What Do Bethel History Professors Do on Their Summer Breaks? (part 1)

The calendar has turned from May to June. Spring grades are (almost) in. The Bethel campus is quiet, and even the Upper Midwest is starting to warm up.

So what will our faculty do this summer? Three share their plans today; look for the rest next week.

Charlie Goldberg is reflecting on a fruitful if frenetic Year One as a Bethel History professor. Even though his time with the History Department’s ’17 grads was relatively short in comparison with other faculty, he will cherish the memory of his first graduating class, and looks forward to continuing the relationships he’s forged with younger students next year. His summer will be a busy one, mostly spent designing two new courses for the fall: an upper level History course on Medieval Europe, and Intro to Digital Humanities, part of the new Digital Humanities major at Bethel, which the History Department has spearheaded. Prof. Goldberg is also traveling to British Columbia in early June for a week-long Digital Humanities workshop on big data textual analysis. Later, in July, he will guest lecture in a graduate course on the Digital Humanities and material culture at the University of Delaware’s Winterthur Library, where he will share his experience from the major online project on Roman coins he conducted with his Roman Civ students. Prof. Goldberg will spend any remaining free time with his daughter, Nora, growing vegetables in their garden plot in Blaine, which will either lead to a successful August harvest or else a forthcoming self-help book, entitled, Gardening with Toddlers: A Survival Guide.

Throughout the summer months Diana Magnuson will continue working at the History Center, Archive of Bethel University and Converge.  This work consists of accessioning materials, serving patrons, digitization projects with the Bethel Digital Library, and updating the HC website. Prof. Magnuson is also engaged in several collaborative research projects with colleagues from the University of Minnesota, with deadlines for two paper submissions in July and one conference paper accepted for presentation in November. She is the archivist for the Minnesota Population Center (at the U of MN) and over the summer will continue to curate their collection and exhibit space. For a little added summer spice, Prof. Magnuson has jury duty, but on most summer evenings you can find her at a soccer field somewhere in the state of Minnesota.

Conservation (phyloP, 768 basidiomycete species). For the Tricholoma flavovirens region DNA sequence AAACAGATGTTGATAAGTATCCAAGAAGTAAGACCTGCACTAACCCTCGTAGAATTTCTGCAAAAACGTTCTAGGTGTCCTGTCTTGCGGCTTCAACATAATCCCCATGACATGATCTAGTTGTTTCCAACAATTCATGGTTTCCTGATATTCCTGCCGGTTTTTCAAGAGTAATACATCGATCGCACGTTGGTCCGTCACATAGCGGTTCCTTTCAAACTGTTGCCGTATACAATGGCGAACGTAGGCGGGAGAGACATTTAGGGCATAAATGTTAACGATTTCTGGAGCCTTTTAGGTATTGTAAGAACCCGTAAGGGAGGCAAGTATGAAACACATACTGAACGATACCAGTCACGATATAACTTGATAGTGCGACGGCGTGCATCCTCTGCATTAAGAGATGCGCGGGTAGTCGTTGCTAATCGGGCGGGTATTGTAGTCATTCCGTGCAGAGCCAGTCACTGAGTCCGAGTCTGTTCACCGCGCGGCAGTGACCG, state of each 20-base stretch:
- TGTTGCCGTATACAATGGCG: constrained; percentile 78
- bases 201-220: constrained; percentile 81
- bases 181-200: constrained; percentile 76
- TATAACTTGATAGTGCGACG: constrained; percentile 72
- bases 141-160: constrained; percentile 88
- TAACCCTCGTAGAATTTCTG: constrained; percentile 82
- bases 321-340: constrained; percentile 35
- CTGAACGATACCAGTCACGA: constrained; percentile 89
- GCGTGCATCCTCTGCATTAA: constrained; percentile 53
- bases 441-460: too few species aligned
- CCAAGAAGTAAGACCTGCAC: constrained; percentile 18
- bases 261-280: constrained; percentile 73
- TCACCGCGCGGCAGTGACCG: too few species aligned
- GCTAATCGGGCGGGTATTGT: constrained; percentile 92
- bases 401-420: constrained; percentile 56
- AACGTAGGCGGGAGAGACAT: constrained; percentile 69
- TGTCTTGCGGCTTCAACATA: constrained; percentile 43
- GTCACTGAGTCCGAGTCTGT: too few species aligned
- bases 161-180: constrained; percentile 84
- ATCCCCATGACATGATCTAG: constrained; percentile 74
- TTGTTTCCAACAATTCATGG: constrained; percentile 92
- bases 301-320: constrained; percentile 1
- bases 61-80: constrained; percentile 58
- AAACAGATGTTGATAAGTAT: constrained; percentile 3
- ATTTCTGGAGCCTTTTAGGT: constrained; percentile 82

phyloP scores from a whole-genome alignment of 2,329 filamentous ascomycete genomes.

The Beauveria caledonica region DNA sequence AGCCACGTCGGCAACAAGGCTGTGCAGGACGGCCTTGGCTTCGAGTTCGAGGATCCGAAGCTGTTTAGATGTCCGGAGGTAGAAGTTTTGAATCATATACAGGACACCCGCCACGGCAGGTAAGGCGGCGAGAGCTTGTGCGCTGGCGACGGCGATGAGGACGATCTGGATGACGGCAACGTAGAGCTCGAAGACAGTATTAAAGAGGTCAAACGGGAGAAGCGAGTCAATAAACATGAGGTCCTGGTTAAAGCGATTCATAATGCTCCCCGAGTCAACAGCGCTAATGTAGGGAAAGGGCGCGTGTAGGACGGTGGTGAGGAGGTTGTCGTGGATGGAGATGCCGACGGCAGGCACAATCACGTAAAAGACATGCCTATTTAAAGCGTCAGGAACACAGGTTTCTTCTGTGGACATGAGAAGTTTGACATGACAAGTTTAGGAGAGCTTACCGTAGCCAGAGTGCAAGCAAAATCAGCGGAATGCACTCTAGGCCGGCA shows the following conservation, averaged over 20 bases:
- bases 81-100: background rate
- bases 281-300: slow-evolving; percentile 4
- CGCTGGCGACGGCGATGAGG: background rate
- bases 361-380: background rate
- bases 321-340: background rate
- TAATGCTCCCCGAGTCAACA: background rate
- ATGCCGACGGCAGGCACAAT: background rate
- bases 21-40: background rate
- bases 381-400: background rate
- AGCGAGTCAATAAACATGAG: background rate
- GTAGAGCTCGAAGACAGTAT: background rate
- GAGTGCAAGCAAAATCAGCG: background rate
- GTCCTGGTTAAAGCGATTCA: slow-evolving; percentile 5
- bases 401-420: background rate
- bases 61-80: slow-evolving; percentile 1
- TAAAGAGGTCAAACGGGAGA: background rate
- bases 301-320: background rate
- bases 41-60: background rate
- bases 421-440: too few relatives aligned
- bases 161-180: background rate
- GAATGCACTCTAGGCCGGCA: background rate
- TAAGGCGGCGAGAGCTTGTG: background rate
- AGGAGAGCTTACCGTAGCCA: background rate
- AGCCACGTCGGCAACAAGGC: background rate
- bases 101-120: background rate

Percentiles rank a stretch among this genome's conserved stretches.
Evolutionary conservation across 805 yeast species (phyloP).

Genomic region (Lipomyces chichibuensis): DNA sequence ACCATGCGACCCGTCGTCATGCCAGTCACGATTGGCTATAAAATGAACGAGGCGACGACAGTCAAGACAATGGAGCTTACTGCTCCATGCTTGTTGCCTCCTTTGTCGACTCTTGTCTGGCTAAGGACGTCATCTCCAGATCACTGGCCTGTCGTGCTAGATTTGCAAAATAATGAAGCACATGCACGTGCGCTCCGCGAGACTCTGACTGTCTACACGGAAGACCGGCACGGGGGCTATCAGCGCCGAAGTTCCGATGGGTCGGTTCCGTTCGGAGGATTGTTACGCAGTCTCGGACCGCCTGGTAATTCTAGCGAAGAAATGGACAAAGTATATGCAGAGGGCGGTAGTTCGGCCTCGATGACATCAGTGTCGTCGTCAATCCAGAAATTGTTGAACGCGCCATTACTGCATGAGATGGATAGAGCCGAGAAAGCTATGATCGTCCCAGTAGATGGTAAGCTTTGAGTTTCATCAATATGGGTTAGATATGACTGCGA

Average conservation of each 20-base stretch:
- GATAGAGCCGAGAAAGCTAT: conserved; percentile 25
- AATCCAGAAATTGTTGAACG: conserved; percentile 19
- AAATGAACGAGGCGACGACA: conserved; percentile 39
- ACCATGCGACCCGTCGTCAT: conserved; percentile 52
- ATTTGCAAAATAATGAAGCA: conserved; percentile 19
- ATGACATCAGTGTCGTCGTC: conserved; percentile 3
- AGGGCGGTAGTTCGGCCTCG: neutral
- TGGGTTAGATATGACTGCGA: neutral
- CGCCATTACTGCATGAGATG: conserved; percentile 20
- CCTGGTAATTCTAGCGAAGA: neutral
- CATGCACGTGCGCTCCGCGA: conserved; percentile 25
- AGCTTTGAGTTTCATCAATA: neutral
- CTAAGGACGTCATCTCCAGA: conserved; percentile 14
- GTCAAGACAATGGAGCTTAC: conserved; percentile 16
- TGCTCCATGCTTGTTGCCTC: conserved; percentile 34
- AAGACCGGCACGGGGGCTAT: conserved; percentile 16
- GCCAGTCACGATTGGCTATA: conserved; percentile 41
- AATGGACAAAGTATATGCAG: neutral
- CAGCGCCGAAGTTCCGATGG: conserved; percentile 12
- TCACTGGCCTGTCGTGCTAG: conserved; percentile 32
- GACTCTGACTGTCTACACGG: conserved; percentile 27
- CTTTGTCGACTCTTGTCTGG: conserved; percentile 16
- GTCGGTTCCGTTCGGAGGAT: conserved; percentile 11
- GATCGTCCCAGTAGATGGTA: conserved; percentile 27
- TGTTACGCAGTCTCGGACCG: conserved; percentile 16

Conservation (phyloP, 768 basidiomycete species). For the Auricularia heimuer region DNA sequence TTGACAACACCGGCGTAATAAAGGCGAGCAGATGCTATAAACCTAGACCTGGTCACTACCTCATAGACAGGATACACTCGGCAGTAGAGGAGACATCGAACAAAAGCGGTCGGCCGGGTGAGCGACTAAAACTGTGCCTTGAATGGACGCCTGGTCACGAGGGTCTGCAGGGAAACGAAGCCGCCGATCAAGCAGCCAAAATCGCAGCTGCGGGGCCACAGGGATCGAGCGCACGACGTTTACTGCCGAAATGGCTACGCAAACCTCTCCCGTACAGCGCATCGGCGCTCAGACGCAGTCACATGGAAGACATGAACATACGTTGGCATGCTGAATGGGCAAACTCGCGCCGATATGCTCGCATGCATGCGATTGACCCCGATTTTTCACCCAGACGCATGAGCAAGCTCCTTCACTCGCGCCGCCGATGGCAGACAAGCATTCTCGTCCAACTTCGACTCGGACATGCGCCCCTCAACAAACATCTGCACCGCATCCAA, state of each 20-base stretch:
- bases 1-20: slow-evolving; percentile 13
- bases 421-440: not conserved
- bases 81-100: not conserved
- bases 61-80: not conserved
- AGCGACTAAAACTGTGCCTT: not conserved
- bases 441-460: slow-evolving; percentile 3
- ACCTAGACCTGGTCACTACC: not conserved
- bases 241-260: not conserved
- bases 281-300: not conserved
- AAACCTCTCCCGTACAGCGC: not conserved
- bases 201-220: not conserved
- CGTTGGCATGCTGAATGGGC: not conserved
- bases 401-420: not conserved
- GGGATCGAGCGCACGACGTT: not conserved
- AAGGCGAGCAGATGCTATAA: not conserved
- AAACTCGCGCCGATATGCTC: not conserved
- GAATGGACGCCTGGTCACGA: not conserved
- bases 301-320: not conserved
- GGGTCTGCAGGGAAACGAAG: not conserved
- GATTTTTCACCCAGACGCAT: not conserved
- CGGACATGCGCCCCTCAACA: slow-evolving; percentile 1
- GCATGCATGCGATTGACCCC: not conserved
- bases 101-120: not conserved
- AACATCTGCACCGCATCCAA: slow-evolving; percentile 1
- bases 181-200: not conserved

Huntington Library
The Huntington Library in Pasadena, CA – Creative Commons (Aaron Logan)

AnneMarie Kooistra‘s plan for the summer includes a research trip to the Huntington Library and Gardens. The bulk of here research will be on Los Angeles criminal court records ranging in dates from 1862-1893.  Most of the cases involve individuals arrested under the charge of “keeping a house of ill fame.” She hopes to spend the rest of the summer writing, gardening, cooking, reading, and hanging out with family.

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Reason #3429 to Major in History: You Get to Dress Like a Roman Soldier

This past fall we were fortunate enough to have Prof. Rushika Hage, a specialist in medieval Spanish history, teach HIS312 Medieval Europe every Monday night. As part of that course, she invited students to join her on a trip to Arms & Armor in Northeast Minneapolis, producer of historically accurate replicas of ancient and medieval weaponry and armor.

As a preview of the course she’ll be teaching this spring (HIS311 Roman Civilization), Prof. Hage had her students try on some Roman pieces. Enjoy!

Nov. 14 Talk on the Middle Ages

“Why Would a Protestant Evangelical Care about Medieval Christianity?”

Notre-Dame de Chartres
One of the most famous symbols of medieval Christianity: the Gothic cathedral of Notre-Dame de Chartres, about 50 miles southwest of Paris – Creative Commons (Olvr)

That’s the title of the next Prime Time in the Bethel University Library talk, taking this place this Thursday, Nov. 14th, at 10:20am. Church historian Chris Armstrong from Bethel Seminary and two colleagues from Bethel’s College of Arts & Sciences, literature scholar Mark Bruce, and philosopher Carrie Peffley (a former Bethel History minor), will share their interest in the Middle Ages and its relevance for 21st century Protestants who might be inclined to dismiss medieval Christianity as best left on the other side of the Reformation.

If you can’t make the talk, video will likely be available through the Bethel Digital Library. (Follow the Library’s own blog for those announcements.) Or visit Chris’ blog, Grateful to the dead, where he’s posted dozens of pieces of “medieval wisdom for modern Protestants” and is in the middle of an extended series sharing draft excerpts from his forthcoming book on C.S. Lewis and medieval Christianity. Or see a post from earlier this fall at our own Prof. Chris Gehrz’ personal blog, “A Baptist Pietist University Gets Medieval.”

And, of course, be looking for our own course on this important era in European and church history: HIS312 Medieval Europe, being taught this fall by Prof. Katie Thostenson.